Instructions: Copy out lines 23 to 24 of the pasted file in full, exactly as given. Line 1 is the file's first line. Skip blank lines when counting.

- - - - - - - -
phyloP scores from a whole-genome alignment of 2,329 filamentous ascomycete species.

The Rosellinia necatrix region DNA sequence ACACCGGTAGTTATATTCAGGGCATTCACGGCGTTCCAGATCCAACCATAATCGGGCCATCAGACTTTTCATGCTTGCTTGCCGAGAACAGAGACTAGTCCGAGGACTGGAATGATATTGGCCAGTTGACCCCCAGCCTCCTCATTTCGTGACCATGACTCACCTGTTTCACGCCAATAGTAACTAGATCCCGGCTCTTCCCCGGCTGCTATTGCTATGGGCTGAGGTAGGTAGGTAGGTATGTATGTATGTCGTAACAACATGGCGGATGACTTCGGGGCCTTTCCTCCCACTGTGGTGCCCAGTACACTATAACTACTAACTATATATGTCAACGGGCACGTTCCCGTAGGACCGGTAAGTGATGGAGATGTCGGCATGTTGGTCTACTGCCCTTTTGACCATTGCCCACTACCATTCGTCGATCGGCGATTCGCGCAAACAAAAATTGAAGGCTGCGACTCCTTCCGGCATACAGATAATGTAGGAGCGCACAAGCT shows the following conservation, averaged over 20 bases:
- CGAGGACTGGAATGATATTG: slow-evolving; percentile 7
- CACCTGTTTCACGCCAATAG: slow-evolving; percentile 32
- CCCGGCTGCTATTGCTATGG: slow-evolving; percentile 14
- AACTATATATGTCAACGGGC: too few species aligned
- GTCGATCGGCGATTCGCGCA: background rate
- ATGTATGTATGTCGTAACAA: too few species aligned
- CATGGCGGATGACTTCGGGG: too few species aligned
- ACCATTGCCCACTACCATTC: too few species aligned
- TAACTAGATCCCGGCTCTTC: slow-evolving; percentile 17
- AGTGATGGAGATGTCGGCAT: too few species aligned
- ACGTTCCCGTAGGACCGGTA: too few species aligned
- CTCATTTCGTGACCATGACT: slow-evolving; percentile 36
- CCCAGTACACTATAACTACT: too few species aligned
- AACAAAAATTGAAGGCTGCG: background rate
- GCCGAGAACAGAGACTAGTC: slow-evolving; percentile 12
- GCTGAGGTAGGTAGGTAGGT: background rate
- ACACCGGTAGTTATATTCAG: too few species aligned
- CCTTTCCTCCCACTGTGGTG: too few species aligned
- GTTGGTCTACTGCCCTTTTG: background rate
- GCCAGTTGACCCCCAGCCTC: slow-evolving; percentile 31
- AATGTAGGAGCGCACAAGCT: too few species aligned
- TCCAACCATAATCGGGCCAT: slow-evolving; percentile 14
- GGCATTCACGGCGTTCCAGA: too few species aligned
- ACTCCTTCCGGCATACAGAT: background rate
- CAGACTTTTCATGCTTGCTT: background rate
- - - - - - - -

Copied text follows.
- AATGTAGGAGCGCACAAGCT: too few species aligned
- TCCAACCATAATCGGGCCAT: slow-evolving; percentile 14